With half term in England approaching, what can you do to cover the week, especially if you can’t afford time off?
With all the twists and turns of the last months, half term can sort of creep up on you unless you are super ahead of the game. If it does, you are definitely not alone. Workingmums.co.uk polls show that many parents leave half term cover until the last minute – mainly because of cost and availability and the fact that they may have different children of different ages which some of the schemes available don’t cater to. So how do you manage, especially if you can’t take the week off? Here are some suggestions:
1. Check our your local authority to find out about activities in your area and holiday schemes [this should be on their website under Children and Families or the Family Information Service]. Your school may also have details of holiday playschemes run by local leisure centres or your school may host some. Other organisations may also offer schemes, like the YMCA. If you are struggling financially, visit Child Poverty Action Group who will be able to signpost you to support. Turn2us also has information on any benefits and other support you may be entitled to.
2. Fall back on family. That means primarily your partner, if you have one, and any other family who may live in the near vicinity or even far away. If you can, divvy up half term between a number of family members to spread the load.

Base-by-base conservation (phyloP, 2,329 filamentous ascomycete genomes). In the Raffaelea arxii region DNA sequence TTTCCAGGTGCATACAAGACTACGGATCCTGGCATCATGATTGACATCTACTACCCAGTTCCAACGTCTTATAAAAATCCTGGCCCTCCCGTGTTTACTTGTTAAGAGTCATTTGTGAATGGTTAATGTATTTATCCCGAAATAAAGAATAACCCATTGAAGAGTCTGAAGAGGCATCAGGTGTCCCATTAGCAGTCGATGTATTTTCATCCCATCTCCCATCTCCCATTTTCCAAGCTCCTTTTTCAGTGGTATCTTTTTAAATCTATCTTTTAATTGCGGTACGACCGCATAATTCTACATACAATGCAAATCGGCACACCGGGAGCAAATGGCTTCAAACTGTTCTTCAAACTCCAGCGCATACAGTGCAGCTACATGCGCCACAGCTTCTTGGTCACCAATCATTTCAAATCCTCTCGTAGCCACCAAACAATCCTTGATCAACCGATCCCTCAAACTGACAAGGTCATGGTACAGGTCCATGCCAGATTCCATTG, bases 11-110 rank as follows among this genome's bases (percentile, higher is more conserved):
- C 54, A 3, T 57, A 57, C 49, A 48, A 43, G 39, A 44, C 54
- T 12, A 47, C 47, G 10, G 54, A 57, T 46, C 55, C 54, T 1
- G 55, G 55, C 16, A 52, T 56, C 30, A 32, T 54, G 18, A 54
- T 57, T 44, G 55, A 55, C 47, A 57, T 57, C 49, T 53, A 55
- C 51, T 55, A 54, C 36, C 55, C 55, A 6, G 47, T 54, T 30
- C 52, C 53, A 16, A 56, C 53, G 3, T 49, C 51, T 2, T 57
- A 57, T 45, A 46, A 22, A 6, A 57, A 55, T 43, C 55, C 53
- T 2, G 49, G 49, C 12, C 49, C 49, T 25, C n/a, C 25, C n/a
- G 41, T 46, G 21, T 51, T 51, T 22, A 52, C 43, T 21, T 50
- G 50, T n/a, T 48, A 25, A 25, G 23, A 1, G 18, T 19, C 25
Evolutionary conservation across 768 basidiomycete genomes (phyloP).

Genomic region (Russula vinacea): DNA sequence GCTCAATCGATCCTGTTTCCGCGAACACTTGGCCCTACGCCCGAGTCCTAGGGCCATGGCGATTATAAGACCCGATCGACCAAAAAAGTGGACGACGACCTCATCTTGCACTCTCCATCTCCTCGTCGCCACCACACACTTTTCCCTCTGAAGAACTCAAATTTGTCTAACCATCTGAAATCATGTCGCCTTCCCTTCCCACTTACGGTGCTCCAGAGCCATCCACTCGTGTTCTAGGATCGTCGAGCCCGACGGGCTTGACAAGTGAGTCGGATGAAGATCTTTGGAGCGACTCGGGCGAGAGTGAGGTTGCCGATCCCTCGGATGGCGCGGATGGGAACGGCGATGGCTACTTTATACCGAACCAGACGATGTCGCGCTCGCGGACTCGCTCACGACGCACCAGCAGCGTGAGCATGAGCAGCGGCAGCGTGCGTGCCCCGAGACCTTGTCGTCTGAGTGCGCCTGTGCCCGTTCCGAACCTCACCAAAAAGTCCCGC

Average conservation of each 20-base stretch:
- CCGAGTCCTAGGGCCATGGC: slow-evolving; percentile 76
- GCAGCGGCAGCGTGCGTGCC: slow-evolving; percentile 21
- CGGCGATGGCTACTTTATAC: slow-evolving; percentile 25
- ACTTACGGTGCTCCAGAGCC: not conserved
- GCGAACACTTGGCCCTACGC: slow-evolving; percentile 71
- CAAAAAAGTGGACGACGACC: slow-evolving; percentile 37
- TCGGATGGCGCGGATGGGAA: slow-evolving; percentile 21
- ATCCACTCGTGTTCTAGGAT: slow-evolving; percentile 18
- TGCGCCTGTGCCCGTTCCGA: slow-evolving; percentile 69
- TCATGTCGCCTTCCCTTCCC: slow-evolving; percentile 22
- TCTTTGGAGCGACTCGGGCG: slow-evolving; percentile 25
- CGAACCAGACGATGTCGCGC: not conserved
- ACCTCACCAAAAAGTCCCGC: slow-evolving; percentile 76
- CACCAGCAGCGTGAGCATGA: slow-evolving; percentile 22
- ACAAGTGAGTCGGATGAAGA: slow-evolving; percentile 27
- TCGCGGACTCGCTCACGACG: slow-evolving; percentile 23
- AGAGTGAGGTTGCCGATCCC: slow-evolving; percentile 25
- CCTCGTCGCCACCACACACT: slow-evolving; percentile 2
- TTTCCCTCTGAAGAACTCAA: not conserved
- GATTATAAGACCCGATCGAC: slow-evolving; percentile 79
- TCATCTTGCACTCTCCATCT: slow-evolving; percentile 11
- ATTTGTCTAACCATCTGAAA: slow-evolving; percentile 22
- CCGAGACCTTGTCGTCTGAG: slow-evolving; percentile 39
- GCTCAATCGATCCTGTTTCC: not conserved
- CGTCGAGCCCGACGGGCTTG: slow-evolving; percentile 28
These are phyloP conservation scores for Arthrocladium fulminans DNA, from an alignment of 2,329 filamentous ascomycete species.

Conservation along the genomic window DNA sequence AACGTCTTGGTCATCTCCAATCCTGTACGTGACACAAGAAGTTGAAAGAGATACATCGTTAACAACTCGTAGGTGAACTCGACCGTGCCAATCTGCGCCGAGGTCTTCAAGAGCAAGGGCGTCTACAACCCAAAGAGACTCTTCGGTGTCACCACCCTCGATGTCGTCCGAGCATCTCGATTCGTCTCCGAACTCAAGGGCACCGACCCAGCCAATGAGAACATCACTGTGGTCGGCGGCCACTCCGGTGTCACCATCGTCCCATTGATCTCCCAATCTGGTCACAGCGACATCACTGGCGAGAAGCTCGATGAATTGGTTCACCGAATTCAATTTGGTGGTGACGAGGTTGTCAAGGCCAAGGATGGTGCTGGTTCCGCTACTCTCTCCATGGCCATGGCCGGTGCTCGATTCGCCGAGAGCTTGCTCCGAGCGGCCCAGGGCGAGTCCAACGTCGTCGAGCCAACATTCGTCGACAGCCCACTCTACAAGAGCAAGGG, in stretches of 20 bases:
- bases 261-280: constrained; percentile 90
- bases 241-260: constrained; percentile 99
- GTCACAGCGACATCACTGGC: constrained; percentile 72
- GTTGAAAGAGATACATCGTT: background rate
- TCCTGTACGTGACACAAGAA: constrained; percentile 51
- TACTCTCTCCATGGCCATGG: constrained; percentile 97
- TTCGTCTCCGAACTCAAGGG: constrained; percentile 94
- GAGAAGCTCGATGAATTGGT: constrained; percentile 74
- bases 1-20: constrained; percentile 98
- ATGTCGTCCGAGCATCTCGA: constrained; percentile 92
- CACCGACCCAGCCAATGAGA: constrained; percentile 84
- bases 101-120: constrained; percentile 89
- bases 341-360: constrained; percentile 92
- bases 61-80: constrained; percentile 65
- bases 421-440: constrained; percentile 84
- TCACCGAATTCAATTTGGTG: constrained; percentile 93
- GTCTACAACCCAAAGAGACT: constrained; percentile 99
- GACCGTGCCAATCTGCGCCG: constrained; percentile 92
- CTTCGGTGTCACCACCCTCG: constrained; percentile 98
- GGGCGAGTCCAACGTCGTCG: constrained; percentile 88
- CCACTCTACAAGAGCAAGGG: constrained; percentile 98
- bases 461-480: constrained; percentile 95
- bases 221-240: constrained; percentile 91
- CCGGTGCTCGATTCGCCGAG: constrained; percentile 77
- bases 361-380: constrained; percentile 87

3. If family are not available, network with friends. If you haven’t already built up a support network of other parents, particularly working parents who know what the deal is, start doing so as soon as you can, even if you don’t think you have time. It could be a life-saver. Parenting is in part a political game and the rules are that if you have x’s child over on your day off, x has yours back. Have all friends’ numbers on speed dial on your phone in case of emergencies. The more friends you can involve the better, but try to ensure your children actually like their children. This can often be tricky territory. Hence the need for multiple members of the network in case of sudden fallings-out. Children do not have as much invested in the network as parents.
4. Try to negotiate some homeworking for you and for your partner if you have one and have a job that enables homeworking. That way you can be around to ferry the kids to holiday playschemes, which often end well inside office hours and tend to be helpfully aimed at different age groups and interests – something that often becomes problematic if you have more than one child. You may also be able to tailor your day so you have time for the kids in the afternoon before you log on again later in the day.
5. Parental leave – if you are unable to cover the holidays you could take unpaid parental leave. After completing one year’s continuous service with an employer, an employee is entitled to 18 weeks unpaid parental leave for each child born or adopted.
7. If you are off with the kids, check out local museums, parks, etc, to find out what activities they have on offer. Many will be free of charge and getting out and about can make a world of difference to their half term and may help recharge your batteries too. If the weather is awful and depending on the ages of your children, you could try bake off competitions, making dens, changing their room around or putting on a show.